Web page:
Good news for anyone wandering around Brooklyn with an I Love NYC condom in their wallet: though the NYPD can seize condoms in cases of alleged prostitution, Brooklyn District Attorney Charles Hynes says his office will no longer be accepting possession of said condoms as evidence.

Cops have been collecting accused prostitutes' condoms for years now, and a few lawmakers have been trying to get the practice overturned in Albany for over a decade. Now, Brooklyn D.A. Charles Hynes says his office will not use condoms as evidence, and he sent a letter to Police Commissioner Ray Kelly asking that his officers stop collecting them in raids. But though NYPD spokesman Paul Browne told the Times that condoms aren't "necessary" to seize as evidence, he added, "We do not rule out their evidentiary value when going after pimps and sex traffickers. If there is a bowlful of condoms in a massage parlor, we want our officers to be able to seize them as evidence against the trafficker."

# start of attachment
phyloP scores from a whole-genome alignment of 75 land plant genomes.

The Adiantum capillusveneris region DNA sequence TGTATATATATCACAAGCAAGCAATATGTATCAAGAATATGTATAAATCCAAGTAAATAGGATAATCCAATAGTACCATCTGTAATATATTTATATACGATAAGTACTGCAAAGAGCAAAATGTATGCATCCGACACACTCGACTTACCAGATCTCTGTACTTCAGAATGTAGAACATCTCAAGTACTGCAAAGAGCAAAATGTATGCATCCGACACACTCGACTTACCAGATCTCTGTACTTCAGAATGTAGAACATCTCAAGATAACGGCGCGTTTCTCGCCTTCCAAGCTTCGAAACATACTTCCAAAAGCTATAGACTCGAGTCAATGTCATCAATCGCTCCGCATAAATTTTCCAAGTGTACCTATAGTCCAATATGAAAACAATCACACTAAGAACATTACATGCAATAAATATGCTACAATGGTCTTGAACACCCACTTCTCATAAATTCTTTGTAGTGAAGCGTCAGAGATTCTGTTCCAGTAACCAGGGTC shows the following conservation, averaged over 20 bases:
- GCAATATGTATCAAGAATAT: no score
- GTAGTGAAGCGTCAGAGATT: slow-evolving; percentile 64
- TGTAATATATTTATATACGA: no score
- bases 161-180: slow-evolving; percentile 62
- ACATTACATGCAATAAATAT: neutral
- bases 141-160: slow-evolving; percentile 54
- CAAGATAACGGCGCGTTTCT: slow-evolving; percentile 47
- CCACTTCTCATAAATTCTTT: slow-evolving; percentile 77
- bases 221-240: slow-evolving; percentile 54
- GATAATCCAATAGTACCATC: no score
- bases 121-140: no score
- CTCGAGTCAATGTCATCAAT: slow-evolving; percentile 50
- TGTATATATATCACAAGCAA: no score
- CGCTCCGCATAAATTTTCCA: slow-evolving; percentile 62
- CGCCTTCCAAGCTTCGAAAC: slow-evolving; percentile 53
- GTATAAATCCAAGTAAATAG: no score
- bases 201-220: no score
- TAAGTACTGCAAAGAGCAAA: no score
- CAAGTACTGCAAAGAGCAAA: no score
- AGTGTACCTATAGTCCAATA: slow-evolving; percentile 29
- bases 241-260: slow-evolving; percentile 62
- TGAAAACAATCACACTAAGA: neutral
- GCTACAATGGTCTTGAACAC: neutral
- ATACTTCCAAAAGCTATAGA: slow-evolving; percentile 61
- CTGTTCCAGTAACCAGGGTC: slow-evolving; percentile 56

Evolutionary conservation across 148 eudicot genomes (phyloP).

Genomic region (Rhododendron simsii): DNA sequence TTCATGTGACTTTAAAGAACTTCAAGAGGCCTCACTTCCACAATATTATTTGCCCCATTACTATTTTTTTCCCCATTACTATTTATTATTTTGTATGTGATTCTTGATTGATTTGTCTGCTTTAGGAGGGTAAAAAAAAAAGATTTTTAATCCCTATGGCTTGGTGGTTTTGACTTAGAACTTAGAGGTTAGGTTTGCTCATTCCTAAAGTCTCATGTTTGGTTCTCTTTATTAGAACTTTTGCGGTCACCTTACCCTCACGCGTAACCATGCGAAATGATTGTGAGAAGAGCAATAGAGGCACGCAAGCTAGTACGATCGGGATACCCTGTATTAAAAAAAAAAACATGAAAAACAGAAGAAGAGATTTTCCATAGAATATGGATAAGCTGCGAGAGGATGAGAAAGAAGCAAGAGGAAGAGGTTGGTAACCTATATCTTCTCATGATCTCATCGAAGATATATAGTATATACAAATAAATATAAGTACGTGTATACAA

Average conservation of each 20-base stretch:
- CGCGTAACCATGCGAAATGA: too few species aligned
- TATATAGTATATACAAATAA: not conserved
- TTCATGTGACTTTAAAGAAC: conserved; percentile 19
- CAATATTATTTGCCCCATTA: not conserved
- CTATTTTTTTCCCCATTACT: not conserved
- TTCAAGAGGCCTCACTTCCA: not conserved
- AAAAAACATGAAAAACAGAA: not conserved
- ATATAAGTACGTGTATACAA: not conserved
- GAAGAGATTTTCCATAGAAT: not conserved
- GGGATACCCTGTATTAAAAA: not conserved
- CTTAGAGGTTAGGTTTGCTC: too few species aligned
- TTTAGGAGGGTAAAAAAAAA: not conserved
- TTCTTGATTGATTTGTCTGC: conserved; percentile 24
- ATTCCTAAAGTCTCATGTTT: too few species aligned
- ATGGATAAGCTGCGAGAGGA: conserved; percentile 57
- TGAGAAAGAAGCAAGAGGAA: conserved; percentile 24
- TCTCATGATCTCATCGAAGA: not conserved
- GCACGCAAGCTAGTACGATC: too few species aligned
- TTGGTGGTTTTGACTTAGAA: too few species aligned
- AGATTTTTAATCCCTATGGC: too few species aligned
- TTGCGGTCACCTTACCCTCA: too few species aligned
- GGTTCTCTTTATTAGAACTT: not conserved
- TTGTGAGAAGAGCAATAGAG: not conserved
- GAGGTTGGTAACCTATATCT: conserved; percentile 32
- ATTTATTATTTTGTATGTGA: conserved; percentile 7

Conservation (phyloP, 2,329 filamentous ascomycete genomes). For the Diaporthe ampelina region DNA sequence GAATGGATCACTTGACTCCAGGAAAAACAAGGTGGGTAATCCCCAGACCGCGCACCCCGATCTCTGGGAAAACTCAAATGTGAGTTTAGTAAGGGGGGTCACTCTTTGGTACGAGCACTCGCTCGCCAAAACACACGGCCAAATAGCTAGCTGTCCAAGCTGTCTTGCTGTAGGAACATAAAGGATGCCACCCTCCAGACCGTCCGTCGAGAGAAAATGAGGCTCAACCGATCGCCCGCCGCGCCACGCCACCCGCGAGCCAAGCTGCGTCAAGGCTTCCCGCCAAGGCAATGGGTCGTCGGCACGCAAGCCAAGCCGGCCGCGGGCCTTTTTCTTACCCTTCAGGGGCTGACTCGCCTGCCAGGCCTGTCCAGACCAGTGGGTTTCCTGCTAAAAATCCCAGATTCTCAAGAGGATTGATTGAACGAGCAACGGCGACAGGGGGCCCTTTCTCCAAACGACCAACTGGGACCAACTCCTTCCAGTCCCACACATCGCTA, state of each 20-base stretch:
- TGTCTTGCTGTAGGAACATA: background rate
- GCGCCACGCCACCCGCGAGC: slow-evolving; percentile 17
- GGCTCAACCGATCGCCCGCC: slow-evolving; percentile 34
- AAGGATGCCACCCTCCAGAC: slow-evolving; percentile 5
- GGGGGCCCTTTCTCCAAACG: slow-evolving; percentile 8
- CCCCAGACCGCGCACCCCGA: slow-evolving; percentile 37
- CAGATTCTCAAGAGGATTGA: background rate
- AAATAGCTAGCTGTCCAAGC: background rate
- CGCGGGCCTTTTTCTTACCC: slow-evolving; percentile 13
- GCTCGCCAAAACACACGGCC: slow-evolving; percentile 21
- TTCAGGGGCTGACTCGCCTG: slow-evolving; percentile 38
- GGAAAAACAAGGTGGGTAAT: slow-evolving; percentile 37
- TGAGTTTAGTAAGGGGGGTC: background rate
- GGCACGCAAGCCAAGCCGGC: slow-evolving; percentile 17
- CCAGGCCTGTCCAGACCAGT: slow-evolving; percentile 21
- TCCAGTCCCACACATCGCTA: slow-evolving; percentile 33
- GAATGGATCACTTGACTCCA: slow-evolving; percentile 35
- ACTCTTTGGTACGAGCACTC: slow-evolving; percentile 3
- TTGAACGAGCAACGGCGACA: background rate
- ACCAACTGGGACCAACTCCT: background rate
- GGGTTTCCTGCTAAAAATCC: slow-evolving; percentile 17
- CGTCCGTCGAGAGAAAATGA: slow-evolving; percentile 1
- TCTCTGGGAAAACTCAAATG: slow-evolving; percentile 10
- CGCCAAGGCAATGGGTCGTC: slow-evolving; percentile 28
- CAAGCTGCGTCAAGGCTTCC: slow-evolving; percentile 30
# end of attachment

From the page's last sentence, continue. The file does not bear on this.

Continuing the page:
Hynes isn't the only district attorney to discourage using condoms as evidence; both the Manhattan, Queens and Bronx D.A.'s offices say prophylactics aren't generally introduced in individual cases against prostitution. But cops are still legally allowed to seize condoms, even if they aren't often used in court, and human rights activists hope Hynes's move will encourage the NYPD to stop doing so altogether. "We think what DA Hynes has done shows great leadership,” Rebecca Schleifer, advocacy director of the Health and Human Rights Division at Human Rights Watch, told the NY Observer. "What we want to happen next is for commissioner Kelly to take immediate steps to order the police force to stop using condoms as evidence in prostitution-related offenses."

Last year, the HRW published a report that found the condom-seizure policy made sex workers afraid to carry protection with them, for fear they'd be used as evidence against them. According to the report: "Police use of condoms as evidence of prostitution has the same effect everywhere: despite millions of dollars spent on promoting and distributing condoms as an effective method of HIV prevention, groups most at risk of infection—sex workers, transgender women, and lesbian, gay, bisexual, and transgender (LGBT) youth—are afraid to carry them and therefore engage in sex without protection as a result of police harassment." The NYPD made nearly 2,500 arrests for misdemeanor prostitution last year.